NTSB Identification: WPR16FA067
14 CFR Part 91: General Aviation
Accident occurred Wednesday, February 10, 2016 in Springville, CA
Aircraft: FLIGHT DESIGN GMBH CTLS, registration: N911TS
Injuries: 2 Fatal.
This is preliminary information, subject to change, and may contain errors. Any errors in this report will be corrected when the final report has been completed. NTSB investigators either traveled in support of this investigation or conducted a significant amount of investigative work without any travel, and used data obtained from various sources to prepare this aircraft accident report.
On February 10, 2016, at 1617 Pacific standard time, a Flight Design CTLS airplane, N911TS, while flying at low altitude entered a hard left turn and descended into terrain 4 miles southwest of Springville, California. The airline transport pilot and single passenger were fatally injured, and the airplane was destroyed by a post-crash fire. The airplane was registered to, and operated by, the Tulare County Sheriff as a public aircraft under the provisions of 14 Code of Federal Regulations, Part 91. Visual meteorological conditions prevailed for the flight, which operated on a visual flight rules company flight plan. The flight originated from Visalia Municipal Airport, Visalia, California, approximately 1440 as a local flight.
Witnesses reported seeing the airplane circling a nearby area then depart to the southwest. The airplane made a left turn, the wings dipped left and right, then the airplane descended into the ground in a sideways wing down orientation. The engine was heard operating in a steady tone until ground impact. A post-crash fire ensured, destroying the airplane.
The Porterville Municipal Airport automated weather observation system-3 (AWOS-3), located 11 miles southwest of the accident site, at an elevation of 443 feet mean sea level, recorded at 1556, wind from 300 degrees at 8 knots, visibility 10 statute miles, sky clear, and altimeter setting of 30.18 inHg.
FAA Flight Standards District Office: FAA Fresno FSDO-17
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The Modesto Police Department’s proposal to spend about $660,000 for a light sport aircraft is on hold after a fatal crash involving the same type of airplane in Tulare County.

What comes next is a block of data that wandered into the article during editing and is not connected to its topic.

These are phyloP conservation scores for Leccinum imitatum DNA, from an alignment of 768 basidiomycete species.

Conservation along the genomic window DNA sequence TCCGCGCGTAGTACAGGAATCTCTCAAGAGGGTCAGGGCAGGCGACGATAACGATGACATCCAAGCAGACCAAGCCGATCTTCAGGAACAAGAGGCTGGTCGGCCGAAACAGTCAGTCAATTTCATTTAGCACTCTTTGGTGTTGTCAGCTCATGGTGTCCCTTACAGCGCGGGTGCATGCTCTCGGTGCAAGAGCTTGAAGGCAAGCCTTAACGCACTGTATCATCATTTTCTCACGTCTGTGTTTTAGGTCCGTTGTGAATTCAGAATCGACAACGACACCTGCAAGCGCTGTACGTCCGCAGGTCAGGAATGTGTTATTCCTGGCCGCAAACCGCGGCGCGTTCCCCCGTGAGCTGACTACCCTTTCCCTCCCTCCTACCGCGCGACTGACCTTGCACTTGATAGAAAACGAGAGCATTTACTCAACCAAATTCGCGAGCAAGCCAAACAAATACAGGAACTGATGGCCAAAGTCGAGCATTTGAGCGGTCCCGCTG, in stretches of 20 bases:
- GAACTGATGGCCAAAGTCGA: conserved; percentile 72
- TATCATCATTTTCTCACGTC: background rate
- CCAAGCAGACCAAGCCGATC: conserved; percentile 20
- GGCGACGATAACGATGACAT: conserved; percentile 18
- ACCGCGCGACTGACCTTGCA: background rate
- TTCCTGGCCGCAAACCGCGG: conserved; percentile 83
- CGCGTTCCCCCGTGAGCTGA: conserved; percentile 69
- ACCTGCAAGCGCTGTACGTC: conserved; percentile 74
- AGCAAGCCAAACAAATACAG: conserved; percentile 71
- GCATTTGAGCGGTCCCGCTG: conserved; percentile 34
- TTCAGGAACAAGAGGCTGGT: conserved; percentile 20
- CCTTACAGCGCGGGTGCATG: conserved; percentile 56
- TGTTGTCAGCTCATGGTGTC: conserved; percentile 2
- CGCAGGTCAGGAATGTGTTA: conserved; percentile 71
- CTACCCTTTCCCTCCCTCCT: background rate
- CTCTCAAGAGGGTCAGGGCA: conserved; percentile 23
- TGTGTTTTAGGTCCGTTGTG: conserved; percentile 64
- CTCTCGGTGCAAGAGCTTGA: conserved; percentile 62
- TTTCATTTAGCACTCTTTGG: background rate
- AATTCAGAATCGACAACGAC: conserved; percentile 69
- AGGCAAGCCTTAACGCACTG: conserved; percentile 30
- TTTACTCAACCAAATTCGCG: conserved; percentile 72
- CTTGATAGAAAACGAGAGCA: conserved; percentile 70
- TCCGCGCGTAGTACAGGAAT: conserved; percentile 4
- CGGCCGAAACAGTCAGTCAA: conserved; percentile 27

Tulare County Sheriff’s Department pilot James Chavez and Deputy Scott Ballantyne were killed Wednesday when their two-seat Flight Design CTLE plane crashed into a mountain near Porterville, according to the Los Angeles Times. The newspaper reported the two had just helped deputies track and apprehend a suspect.
The Sheriff’s Department reported it had used the aircraft since 2011 and it had logged more than 3,000 miles of flight time. A department spokeswoman said Friday that the National Transportation Safety Board continues to investigate the crash.
Modesto police Chief Galen Carroll said his department has put its proposal on hold.
“We are obviously going to wait for what comes out of the investigation,” he said. “But we feel very bad for the pilot and the deputy. I feel horrible for them and their families and the other survivors.”
Modesto police officials worked closely with Tulare County Sheriff’s Department officials in researching the proposal to buy a crime-fighting aircraft. Carroll has said he envisioned the plane being in the air about 30 hours a week, patrolling the city, conducting traffic enforcement, helping special operations and tracking crimes in progress.
The plane would be equipped with a spotlight and high-definition camera with long-range scope and night vision that records what it sees. Carroll has said police officers who are pilots and volunteer pilots would fly the plane.
The proposal drew criticism and questions when it came before the City Council in early November because voters had just rejected Measure G, the one-half percent general sales tax increase the city put on the Nov. 3 ballot. Council members decided to have the proposal fully vetted at two committee meetings before having it come back to them. The proposal has since been reviewed at one committee, which endorsed it.
Carroll has said the money for the purchase would come primarily from grants and other funding sources that could not be used to hire officers and a one-time $200,000 refund from the general fund. He has said the aircraft would serve as a “force multiplier” for his department, which has lost more than 20 percent of its officers since 2008.
Flight Design USA, the Connecticut-based importer of the German aircraft, could not be reached for comment Friday.